The souldiers which that time lay there, did couet for to lye
With those strange womē which were brought, but what they got therby
Too many know, to their much griefe; the French did put the blame
Vpon the Spaniards, that brought it to Naples when they came;
The Neapolitans did say, the French did bring it them,
For they this painfull sore disease, did neuer know till then:
The Flammings call it Spanish Pox, and sure they brought it first
To Christendome, as you haue heard, and therefore most are cu [...]st:
The Scots likewise, when they haue met, some part of this Disease,
They vse in iest to say that they are bit with Spanish Fleas,
[Page] [...] behinde, as Fleas doe vse to doe,
[...], belike they vse it too.
[...] sport, and loue know and than,
[...] hath [...], is not a Gentleman:
[...] withall, the Pox of Rome,
[...] doth staine and [...] their clothes, the other foules the bone [...]
[...] they in plaine good troth, will sweare it came to vs
[...], and therefore takes the name of Morbur Gallicus.
Pild-Garlike, now I thinke, I haue full satisfied your minde,
And if you search a thousand bookes, more truth you shall not finde.
You see what posting off there is, the Pox is no mans friend,
And since that none will father it, I heere will make an end.
Nay, doe not so, Pild-Garlike said, lets heere a little more
The Hunting of the Pox, which you did speake of first before.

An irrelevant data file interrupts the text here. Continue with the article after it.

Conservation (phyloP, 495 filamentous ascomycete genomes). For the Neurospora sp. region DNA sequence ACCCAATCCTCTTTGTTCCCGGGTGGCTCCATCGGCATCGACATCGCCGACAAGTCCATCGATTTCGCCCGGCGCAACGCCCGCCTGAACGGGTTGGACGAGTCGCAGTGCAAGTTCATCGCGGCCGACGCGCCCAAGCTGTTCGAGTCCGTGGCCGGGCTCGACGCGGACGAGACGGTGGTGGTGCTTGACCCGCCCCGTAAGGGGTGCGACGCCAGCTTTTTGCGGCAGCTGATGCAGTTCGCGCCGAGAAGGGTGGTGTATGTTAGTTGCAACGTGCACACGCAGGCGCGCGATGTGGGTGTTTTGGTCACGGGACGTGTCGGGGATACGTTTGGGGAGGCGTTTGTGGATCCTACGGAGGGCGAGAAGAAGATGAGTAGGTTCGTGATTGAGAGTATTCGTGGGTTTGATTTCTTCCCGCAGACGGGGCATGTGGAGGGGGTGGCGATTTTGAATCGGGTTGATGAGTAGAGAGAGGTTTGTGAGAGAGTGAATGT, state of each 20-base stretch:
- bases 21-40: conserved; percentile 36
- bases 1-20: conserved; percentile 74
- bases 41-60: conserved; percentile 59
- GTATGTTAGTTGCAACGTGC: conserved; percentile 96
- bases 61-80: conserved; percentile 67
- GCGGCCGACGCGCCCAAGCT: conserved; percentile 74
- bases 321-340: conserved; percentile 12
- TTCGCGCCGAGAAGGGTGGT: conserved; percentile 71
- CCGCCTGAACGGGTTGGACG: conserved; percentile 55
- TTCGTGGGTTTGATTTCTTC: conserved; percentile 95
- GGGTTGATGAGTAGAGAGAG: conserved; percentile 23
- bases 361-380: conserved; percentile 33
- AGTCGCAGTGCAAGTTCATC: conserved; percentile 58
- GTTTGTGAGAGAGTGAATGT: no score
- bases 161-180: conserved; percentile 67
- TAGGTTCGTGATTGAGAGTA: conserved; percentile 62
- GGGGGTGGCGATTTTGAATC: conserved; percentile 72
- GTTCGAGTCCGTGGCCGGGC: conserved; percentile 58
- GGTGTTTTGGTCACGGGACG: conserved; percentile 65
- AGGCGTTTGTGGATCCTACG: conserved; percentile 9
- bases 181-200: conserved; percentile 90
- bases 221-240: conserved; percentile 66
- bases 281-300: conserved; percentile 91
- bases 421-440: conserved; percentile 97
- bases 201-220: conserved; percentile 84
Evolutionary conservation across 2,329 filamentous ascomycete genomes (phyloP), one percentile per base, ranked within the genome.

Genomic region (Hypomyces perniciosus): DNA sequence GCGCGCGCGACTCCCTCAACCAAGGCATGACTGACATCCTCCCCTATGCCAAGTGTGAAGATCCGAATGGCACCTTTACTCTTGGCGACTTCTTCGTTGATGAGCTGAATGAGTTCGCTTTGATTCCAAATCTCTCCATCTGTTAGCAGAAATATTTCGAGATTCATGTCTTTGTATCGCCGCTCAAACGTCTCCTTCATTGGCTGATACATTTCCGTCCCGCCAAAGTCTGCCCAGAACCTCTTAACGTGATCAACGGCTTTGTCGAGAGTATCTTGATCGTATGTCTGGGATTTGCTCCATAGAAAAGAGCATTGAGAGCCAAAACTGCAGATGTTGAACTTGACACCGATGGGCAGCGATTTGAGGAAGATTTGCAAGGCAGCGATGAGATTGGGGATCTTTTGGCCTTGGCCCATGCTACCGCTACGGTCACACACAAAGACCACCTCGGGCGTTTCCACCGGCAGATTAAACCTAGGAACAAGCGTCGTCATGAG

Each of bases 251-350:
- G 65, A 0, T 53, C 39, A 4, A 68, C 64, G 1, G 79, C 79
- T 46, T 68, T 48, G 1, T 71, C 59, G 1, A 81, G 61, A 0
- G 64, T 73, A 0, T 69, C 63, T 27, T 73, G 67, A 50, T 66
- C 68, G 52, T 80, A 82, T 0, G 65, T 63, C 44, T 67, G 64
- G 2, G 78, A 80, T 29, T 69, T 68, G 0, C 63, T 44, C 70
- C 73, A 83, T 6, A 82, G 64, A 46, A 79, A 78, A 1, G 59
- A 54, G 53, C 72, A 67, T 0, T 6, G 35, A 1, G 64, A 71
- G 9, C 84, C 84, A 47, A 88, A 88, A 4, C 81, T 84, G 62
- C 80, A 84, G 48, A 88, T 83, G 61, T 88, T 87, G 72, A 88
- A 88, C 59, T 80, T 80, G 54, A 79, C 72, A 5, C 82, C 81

Content, good Syr, and therewithall he made no longer stay,
But tooke his booke, and turn'd the lease, and thus began to say.

The Hunting of the Pox: with the Life and Death of Morbus Gallicus.

A Young Italian Gentleman, of birth descended well,
Of stature comely, faire & proud, as those know him could tell;
His father died, and hauing got his wealth all in his hands,
To trauaile now was his desire, to see some forraine lands:
His name Sup [...]i [...]u [...] Publicus: and was a Romane borne;
He hated those despisde his name, or Country had in scorne.
To France he now his iourney tooke, to see the pleasant soile,
The fashions there to know and learne, he meant to stay a while:
And finding of the Country sweet, and women that were faire,
The store of Vineyards, and of fruits, withall a holesome ayre:
Meant there to set his staffe, and rest, and gan acquaintance seeke,
And such acquaintance as himselfe, he thought could loue and like.
At length he met a Curtesan, an old Dogge at the game,
Her name was Veneris, people said, the Diuell ought him shame;
And made this foole to fall in loue, when first he heard her name.
Shee painted was, both face and brests, and hands with azure veines,
[Page]And for to set her flesh to sale, shee sparde no skill nor paines:
He thought an Angell he had met, when first he saw her face,
So mayden-like behaued her selfe in gesture and in pace,
With words so fitting to his minde, set out with comely grace:
Yet had the Pox so bither bones, and Hounds which on her tended,
Fell on at length Saperbus flesh, till that his life they ended.
This Ve [...]eris, was [...] Hound most faire, by Arte and Nature made,
A Neapolitan by birth, a Curtesan by trade:
Her Syer [...]a Dog [...] of India breed, her Dam in stewes brought vp,
And shee her selfe [...] into France, where quickly shee was put
Into an honest Brothel-house, for that must be the name,
Therefor to learne, and be brought vp, till shee be past all shame.
Shee was the first that sea [...]de vpon Superbus in his sport,